The Intruder (1962)

the intruder poster 1962 movie
8.0 Overall Score
Story: 8/10
Acting: 8/10
Visuals: 8/10

Nice looking, underseen picture

Lack of resolution is frustrating but also unnerving

Movie Info

Movie Name:  The Intruder

Studio:  Pathe-American Distribution Co.

Genre(s):  Drama/B-Movie

Release Date(s):  May 14, 1962

MPAA Rating:  Not Rated


Just a nice friendly drive with my friends…um…yeah…

Adam Cramer (William Shatner) comes to Caxton on the eve of school integration to rouse the people to fight back. As the people begin to take sides, Tom McDaniel (Frank Maxwell) realizes to his surprise that he is for integration despite his teenage daughter Ella (Beverly Lunsford) attending class with the African-American students and objections from his wife (Katherine Smith).  Cramer tries to incite riot but also makes his moves on the wife (Jeanne Cooper) of his next door neighbor Sam Griffin (Leo Gordon). When the anger begins to boil over, Cramer has to make some desperate attempts to gain the power he seeks.


Sure, I’ll go alone into a room with you…what could happen?

Directed by Roger Corman, The Intruder was also known as Shame, The Stranger, and (my personal favorite) I Hate Your Guts!  It was met with so-so reviews but has since become a cult classic partially due to William Shatner’s involvement. The Intruder is also one of the few Corman films that didn’t make a profit.

The movie is rather surprising challenging for when it was made. As the filmmakers were making the film, they faced opposition from the southern towns where they were shooting when people learned about the plot. The idea of doing a low-budget movie on the evil of racism seems a strange choice, and Corman was disappointed when the movie didn’t really succeed since he really tried with it. He put some blame on William Shatner, but I feel Shatner does play a sufficient slimy character. I rather think that people didn’t want to go see a movie about issues that they face every day (and might want to forget).


I pledge I will be the biggest jerk in this town!

Corman is always known for his low-budget approach, but he does have a skill at making a movie look good. He knows what shots are interesting and he does it here. The movie today might seem a bit “after-school special” (ok, it is a bit dirtier than that), but the shooting quality is much better.

What is odd is that in reality, no one in the film is very likable. Shatner obviously is the most hated character in the film, but even his opposing character McDaniel admits that he doesn’t believe in integration (until a minister is killed and he sees the evil of everyone around him). His daughter is willing to sell out a poor kid to protect her father and only comes forward after Griffin forces her. Griffin himself is a jerk to his wife and really just wants to nail Cramer for driving her off rather than help the African-American characters. In the end, no one pays for the minister’s death, the beating of McDaniel, and everyone just seems to walk away shaking their heads saying “that was crazy”…no one is held accountable for except Cramer. It is a bit easy and a bit scary.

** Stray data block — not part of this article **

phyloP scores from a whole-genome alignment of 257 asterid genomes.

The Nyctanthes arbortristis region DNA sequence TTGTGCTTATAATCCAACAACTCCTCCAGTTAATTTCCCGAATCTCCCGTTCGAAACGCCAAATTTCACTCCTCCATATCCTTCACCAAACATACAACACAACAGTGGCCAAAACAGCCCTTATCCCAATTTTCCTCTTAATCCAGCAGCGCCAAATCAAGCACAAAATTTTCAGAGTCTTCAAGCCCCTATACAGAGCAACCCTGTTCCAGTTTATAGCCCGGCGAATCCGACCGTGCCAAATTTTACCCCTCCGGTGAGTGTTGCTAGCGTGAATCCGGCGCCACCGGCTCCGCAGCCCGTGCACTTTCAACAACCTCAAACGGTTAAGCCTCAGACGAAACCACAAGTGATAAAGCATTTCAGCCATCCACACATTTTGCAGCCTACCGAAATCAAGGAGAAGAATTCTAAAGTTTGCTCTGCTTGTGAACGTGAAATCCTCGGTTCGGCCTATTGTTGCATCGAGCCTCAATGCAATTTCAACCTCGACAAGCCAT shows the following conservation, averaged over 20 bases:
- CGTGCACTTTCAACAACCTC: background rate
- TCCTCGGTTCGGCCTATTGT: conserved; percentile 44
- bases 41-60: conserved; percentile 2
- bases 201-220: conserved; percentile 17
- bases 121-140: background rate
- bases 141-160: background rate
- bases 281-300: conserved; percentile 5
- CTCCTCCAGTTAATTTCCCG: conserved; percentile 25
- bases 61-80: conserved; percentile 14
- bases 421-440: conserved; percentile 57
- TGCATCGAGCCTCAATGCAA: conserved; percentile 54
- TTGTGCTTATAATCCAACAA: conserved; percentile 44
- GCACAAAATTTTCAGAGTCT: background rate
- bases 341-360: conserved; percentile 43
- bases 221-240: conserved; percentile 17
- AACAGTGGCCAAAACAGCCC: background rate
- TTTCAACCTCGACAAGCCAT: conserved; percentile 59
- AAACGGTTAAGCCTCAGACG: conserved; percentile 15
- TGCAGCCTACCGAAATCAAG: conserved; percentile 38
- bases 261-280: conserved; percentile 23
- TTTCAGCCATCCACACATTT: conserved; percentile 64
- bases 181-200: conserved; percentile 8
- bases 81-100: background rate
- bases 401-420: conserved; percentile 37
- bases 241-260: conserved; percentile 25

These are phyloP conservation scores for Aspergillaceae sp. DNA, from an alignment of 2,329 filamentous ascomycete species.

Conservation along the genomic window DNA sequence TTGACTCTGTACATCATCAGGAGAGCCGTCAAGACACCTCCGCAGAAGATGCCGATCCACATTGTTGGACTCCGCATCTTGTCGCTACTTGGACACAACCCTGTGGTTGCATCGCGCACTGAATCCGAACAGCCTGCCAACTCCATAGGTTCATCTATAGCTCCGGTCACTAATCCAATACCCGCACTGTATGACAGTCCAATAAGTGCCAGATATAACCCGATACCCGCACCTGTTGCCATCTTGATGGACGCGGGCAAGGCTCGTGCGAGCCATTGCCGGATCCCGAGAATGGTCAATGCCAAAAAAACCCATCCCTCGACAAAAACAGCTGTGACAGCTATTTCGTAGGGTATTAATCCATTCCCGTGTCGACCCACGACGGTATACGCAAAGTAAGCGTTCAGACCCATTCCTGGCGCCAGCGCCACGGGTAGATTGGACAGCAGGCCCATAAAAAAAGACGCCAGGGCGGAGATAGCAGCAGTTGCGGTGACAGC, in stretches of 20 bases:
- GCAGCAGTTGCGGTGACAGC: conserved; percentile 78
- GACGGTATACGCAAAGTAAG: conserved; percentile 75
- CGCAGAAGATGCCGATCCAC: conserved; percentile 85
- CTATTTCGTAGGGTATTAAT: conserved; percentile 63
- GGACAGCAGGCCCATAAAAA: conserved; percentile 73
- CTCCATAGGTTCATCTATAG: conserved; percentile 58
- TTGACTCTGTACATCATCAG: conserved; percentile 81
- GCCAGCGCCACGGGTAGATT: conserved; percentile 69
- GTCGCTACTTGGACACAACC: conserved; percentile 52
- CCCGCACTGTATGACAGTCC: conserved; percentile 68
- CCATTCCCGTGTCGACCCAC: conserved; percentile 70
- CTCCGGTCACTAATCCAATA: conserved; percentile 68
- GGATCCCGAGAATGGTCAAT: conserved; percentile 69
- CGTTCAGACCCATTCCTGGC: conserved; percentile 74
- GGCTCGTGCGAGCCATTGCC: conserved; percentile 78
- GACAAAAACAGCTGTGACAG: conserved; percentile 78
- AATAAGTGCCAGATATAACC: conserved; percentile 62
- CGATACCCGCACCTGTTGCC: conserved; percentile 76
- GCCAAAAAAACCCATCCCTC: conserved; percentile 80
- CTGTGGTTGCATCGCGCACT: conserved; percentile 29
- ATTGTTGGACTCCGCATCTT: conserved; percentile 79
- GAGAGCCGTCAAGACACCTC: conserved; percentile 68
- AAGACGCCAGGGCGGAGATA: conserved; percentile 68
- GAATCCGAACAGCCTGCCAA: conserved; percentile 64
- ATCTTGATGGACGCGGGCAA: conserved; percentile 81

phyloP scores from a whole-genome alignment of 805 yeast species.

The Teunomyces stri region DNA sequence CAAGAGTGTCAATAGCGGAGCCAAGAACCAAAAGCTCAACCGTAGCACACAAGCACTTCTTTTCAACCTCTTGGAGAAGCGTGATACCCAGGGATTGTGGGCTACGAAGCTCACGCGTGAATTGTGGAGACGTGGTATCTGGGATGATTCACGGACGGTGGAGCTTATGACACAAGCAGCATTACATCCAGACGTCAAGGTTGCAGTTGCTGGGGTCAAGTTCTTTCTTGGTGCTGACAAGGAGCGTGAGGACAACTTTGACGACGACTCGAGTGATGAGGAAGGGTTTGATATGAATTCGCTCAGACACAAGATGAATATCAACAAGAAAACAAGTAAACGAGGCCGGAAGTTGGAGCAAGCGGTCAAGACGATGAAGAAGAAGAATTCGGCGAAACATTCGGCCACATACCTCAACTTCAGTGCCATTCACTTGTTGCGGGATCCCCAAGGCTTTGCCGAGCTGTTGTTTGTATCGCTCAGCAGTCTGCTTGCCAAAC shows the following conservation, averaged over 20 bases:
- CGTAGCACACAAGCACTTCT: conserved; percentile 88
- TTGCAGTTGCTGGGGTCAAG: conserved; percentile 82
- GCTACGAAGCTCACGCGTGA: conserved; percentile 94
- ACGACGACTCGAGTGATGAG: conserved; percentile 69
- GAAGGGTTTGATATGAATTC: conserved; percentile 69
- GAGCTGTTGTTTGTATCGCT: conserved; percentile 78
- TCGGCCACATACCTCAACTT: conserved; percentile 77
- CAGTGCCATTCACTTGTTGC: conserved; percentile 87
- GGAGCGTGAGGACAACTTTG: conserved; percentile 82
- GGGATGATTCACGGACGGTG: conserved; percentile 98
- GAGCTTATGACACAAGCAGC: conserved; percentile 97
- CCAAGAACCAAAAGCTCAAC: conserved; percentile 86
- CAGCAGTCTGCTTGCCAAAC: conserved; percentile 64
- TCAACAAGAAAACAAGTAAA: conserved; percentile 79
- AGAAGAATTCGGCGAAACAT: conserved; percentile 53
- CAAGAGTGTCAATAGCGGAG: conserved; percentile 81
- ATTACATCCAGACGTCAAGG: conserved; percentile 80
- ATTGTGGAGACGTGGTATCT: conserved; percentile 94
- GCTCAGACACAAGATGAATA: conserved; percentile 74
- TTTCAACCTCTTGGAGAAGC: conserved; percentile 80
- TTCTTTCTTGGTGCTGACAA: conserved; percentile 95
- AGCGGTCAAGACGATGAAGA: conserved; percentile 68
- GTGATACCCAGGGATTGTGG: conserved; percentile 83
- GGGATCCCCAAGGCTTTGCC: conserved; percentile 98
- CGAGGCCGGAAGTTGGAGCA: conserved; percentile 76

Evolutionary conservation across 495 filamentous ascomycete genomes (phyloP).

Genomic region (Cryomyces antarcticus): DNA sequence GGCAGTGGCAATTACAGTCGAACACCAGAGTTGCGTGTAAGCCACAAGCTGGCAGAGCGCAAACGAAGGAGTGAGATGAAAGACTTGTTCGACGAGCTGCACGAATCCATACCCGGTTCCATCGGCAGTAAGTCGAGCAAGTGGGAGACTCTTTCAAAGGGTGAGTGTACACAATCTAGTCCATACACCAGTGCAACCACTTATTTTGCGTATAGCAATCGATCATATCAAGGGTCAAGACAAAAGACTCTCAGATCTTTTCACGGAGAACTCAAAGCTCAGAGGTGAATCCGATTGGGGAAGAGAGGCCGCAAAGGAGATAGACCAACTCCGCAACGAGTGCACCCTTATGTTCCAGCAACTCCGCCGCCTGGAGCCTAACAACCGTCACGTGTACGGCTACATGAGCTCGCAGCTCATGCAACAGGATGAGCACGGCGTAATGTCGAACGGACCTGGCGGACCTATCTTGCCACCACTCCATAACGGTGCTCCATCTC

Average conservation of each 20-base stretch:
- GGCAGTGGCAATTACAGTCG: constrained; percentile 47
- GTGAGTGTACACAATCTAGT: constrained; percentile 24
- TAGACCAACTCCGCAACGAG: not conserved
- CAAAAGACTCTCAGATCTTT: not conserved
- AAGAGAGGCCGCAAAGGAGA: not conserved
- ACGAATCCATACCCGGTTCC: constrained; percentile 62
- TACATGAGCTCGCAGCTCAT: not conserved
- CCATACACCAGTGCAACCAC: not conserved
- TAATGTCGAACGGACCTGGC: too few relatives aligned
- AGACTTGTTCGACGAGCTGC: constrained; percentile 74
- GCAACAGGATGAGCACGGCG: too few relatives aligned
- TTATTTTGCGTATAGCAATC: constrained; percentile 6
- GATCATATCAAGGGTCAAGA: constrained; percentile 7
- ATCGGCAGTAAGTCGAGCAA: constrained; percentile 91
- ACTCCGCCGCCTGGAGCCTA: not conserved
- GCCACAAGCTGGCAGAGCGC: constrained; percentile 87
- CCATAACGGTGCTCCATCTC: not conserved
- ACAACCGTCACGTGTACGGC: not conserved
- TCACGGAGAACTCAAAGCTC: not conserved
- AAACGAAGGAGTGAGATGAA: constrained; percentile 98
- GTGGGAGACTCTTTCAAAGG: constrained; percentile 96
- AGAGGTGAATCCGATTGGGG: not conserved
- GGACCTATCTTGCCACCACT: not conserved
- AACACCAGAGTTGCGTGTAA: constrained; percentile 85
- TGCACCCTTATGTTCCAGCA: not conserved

Hey guys, lets let this kid go and all go home…we’ll laugh about this tomorrow.

The Intruder is an interesting period piece. I admire that it was made and I like its style. I wish the film had a bit more substance and a bit more resolution. There is a bit of an unsettling nature about it and despite being a “real world” movie, it does have a sense of The Twilight Zone for what its author Charles Beaumont was well known. Corman might get a bit of a bad rep for just pumping out films, but you can tell he tried in this one.  If you want some more backstory on the movie check out his documentary Corman’s World:  Exploits of a Hollywood Rebel which has some interesting stories about its making.  If you’ve never seen The Intruder, I recommend checking it out.


Author: JPRoscoe View all posts by
Follow me on Twitter/Instagram/Letterboxd @JPRoscoe76! Loves all things pop-culture especially if it has a bit of a counter-culture twist. Plays video games (basically from the start when a neighbor brought home an Atari 2600), comic loving (for almost 30 years), and a true critic of movies. Enjoys the art house but also isn't afraid to let in one or two popular movies at the same time.

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